Sunset Boulevard- Another great film noir.  Truly a classic.

 

Psycho- One of the best horror movies ever.  Creepy, gory, scary, everything. 

 

FILMS I'D DECLARE ESSENTIAL, BASED ON THEIR IMPORTANCE IN FILM MAKING:

 

Birth of a Nation (1915)- Granted, this film is BORING and I never want to see it ever again.  However, there's no denying that it was groundbreaking in 1915 with its film making techniques.

 

The Jazz Singer (1927)-First talkie with lengthy dialogue and singing.

 

Metropolis (1927)- Revolutionary sci-fi movie.

 

Steamboat Willie (1928)- First Mickey Mouse cartoon, One of the first (if not the first) cartoons with synchronized sound and image.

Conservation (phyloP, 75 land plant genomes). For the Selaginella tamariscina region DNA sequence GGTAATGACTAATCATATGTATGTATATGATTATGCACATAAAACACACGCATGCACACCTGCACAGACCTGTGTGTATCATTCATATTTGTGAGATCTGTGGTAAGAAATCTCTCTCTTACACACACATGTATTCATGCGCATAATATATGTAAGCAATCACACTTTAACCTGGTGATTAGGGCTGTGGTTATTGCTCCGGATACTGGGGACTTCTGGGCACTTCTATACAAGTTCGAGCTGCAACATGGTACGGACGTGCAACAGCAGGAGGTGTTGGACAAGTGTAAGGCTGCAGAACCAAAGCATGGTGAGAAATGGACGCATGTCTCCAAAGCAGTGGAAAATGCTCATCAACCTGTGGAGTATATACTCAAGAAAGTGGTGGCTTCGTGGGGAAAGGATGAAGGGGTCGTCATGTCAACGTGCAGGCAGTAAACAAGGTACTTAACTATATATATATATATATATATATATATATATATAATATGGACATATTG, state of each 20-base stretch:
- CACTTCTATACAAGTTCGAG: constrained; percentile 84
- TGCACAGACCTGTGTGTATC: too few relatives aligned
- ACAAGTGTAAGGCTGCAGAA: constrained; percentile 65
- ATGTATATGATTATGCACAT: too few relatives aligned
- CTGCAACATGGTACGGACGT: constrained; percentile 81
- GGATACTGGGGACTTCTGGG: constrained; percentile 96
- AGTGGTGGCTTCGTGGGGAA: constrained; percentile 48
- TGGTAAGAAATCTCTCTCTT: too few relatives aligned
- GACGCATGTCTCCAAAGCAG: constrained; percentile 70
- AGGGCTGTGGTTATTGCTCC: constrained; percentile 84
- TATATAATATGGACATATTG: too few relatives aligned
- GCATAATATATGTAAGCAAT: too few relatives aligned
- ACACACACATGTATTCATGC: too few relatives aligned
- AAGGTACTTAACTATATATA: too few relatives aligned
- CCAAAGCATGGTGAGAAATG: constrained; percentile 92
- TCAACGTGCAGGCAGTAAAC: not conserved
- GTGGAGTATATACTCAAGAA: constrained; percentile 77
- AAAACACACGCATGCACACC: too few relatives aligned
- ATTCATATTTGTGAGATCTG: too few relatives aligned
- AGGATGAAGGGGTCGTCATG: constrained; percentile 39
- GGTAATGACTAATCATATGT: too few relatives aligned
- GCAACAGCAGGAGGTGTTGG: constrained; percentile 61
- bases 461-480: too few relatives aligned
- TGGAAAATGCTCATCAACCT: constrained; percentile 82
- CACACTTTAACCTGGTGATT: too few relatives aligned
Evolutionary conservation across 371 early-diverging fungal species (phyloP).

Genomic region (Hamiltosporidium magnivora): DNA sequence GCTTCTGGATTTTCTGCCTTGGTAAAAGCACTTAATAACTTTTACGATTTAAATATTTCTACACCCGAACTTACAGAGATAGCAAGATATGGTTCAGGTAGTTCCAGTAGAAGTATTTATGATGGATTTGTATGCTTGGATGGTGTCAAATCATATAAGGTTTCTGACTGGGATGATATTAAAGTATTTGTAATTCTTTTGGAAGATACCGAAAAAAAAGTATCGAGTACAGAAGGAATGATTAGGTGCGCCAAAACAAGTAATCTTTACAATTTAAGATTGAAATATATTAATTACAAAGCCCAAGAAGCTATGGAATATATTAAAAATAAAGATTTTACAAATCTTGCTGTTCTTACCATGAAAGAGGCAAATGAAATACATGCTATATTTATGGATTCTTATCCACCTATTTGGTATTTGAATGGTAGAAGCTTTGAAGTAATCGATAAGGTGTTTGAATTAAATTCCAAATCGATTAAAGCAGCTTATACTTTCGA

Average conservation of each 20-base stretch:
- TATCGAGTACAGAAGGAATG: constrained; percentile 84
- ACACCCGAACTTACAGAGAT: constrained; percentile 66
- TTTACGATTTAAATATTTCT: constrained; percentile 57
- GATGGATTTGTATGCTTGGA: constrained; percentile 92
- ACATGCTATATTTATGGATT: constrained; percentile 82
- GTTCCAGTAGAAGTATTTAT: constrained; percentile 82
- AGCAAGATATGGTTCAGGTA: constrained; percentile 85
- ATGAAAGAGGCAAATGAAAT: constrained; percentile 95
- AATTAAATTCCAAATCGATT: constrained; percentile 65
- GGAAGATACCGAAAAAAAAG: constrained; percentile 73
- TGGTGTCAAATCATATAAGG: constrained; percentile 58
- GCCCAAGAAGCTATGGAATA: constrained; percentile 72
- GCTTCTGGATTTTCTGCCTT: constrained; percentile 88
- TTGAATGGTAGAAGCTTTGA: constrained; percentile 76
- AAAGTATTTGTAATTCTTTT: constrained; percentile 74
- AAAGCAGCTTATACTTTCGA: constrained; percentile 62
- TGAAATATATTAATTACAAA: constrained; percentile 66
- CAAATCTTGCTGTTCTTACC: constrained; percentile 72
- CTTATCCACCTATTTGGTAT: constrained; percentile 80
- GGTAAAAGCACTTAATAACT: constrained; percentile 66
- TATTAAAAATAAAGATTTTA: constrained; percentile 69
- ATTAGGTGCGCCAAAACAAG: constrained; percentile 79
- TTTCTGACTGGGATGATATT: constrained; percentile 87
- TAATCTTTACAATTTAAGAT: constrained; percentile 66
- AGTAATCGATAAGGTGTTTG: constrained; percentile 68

It Happened One Night (1934)- First rom-com

 

Snow White and the Seven Dwarves (1937) First full length animated film.  It's definitely not my favorite Disney cartoon by any means.

 

I could probably make an entire list of essentials just of my two favorite genres-- noir and musicals.

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One of my picks is The Last of Sheila (1973), directed by Herbert Ross.  It has elements dear to me:  smart, funny script, wonderful cast, a murder mystery or two, twists and turns, exotic locale, and James Coburn.  It's very "inside," but not too much so for avid movie watchers, and the others can Google the references.

 

I would choose it as friends--even those my age-- have never heard of it, and that's a pity because it's vastly entertaining.  And you've got to have friends.  :)